Wednesday, July 21, 2010

The Young Voter

It's no surprise to me that we're seeing an old-style, aggressive campaign being run by the ALP & LNP parties, but what I'm concerned about it is how it impacts the young voters out there. The Electoral Roll closed on Monday night, there were still over one million people who missed their chance to vote in the 2010 election. A friend of ours reminded me the other night in his own words, why there is so much disenchantment from young people:
"I think that young people of voting age have just graduated through what Jeremy Griffith's calls 'resignation', or they are still going through the depression that precedes that. Resignation in this context is resigning to life as an adult, blinkered to the anguish and the hatred and the injustice of the world. As young adults they acutely feel the injustice. They ask the hard questions, 'why are we going to a swanky party when people of the world are starving?', 'why do we lock up children and women and men from other countries that we are have invaded when they come for our help?', 'why do I hear you preaching love and support and acceptance, and then I see you doing exactly the opposite?', 'why do you and mum fight so much?', 'why do we trade with china when they oppress one billion of their citizens and kill anyone that protests?', 'why do we allow companies to pay politicians?', 'why do our politicians preach acceptance and trust, then lie and invade?'.
In effect the young can see that the emperor has no clothing, and they do not understand why adults pretend that he does."
It gave me a good dose of reality in a time when so many Candidates take people's votes for granted. So how are the Australian Greens different to the other parties? What is it about our policies that young people can step up and be enthusiastic about?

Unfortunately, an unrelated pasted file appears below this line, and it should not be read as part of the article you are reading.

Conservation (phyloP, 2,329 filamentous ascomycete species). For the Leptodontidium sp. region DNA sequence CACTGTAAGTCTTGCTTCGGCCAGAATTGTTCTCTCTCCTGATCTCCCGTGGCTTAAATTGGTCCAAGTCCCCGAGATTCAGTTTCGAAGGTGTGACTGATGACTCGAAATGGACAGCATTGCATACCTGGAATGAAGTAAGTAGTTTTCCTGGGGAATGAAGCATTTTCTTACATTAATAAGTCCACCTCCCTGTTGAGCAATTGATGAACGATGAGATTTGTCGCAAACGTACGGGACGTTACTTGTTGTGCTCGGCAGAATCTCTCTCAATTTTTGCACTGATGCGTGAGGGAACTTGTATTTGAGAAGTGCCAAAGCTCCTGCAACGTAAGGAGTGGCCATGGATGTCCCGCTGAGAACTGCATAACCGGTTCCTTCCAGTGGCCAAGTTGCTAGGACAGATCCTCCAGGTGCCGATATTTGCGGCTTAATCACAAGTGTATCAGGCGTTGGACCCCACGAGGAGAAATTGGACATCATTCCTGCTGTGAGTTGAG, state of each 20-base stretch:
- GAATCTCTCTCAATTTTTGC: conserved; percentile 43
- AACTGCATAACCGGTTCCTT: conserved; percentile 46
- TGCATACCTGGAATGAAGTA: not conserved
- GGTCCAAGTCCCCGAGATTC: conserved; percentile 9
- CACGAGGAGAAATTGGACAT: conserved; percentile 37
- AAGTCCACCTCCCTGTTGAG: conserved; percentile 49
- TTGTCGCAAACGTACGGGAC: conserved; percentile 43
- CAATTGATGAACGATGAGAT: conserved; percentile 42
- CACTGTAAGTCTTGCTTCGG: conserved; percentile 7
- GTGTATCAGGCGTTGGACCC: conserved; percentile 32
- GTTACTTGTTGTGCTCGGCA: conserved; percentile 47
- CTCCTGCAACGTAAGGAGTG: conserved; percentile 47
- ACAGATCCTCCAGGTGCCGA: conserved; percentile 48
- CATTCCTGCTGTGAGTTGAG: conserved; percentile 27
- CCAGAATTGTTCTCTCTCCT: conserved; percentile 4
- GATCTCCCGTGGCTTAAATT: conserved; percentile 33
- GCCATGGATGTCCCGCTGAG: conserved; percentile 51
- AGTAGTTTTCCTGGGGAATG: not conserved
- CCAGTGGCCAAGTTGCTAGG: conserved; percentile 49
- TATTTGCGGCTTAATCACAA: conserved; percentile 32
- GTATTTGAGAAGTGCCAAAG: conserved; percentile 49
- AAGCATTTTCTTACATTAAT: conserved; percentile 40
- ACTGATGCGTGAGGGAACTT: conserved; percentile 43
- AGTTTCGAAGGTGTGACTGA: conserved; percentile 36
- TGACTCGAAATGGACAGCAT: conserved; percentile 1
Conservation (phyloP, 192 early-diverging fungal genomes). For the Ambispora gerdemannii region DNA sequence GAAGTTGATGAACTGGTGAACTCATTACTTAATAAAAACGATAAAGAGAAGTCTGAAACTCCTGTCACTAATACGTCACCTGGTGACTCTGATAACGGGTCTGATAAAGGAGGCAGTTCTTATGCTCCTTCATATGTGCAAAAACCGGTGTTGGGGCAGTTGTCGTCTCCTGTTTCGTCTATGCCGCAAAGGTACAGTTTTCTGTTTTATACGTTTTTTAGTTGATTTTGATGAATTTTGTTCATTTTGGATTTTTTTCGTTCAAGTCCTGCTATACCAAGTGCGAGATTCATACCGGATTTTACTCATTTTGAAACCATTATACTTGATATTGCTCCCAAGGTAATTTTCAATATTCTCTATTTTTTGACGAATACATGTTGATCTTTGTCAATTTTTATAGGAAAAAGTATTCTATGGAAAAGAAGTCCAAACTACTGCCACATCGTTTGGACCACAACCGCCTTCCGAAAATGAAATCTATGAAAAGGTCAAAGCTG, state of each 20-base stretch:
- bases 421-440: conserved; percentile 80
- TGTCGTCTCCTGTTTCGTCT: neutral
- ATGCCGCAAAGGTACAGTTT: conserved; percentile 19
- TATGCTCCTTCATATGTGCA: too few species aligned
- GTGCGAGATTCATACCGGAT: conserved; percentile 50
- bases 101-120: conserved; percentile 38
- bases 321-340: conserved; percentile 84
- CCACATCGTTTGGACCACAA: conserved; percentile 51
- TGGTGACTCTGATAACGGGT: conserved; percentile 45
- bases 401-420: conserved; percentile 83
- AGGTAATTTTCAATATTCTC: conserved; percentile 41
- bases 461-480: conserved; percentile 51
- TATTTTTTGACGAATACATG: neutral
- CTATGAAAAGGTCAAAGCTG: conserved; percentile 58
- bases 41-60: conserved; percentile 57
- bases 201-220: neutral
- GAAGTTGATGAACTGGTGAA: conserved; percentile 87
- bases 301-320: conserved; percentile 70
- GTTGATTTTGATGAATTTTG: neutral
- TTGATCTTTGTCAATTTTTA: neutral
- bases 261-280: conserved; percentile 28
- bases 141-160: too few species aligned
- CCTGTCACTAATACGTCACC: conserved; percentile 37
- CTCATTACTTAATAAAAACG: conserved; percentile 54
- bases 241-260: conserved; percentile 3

Firstly, Students. We have seen that too many students are under enormous housing stress and struggle to make ends meet on the current levels of income support. This is why the Greens have a plan to:
  • Increase Youth Allowance to the new rate of Newstart; and
  • Increase the levels of affordable and fair student housing. Here's an article from this week's papers, when Senator Sarah Hanson-Young released our policy.
The Australian Greens also believe that integrity, accountability and openness in politics are vital to a healthy democracy. While there have been some moves to increase scrutiny and set codes of conduct for the activities inherent in the political process, these changes have been predominantly in the form of policy decisions by governments. Recent events demonstrate that voluntary codes of conduct and Government regulation are too easily set aside for the sake of political convenience. The Greens have a legislative package to ensure that key aspects of the political process - independent oversight of the activities of parliamentarians and public servants; the conduct of lobbyists; and spending on government advertising - are enshrined in law and can only be changed with parliamentary approval.

Young people particularly want action when it comes to their future, and there's no bigger issue than climate change. Today, a friend of mine put himself on the line for his and other generations' future by challenging Julia Gillard during her polished Climate policy announcement.
Brad is a young hero, but also a normal young person wanting our so-called 'leaders' to have the courage to take real action on Climate Change. I applaud his bravery, dedication and wisdom in taking direct action in a non-violent way.

The arts, cultural experiences and creative artists are vital to the social wellbeing, economy and cultural life of Australia. The Australian Greens are committed to supporting and promoting Australian artists and their work. Check out our policy released today.

Remember, your vote really does matter.

FICTION: A vote for The Greens is just a vote for Labor

FICTION: If you vote Green, you 'risk' Tony Abbott.

You have the power to decide for yourself who you vote for and in what order you preference candidates. Those How-To-Vote cards that you get at the gates of polling booths are just a guide. So if you really want to exercise your right to a decent democracy, tell those politicians through the power of your pen stroke on election day.

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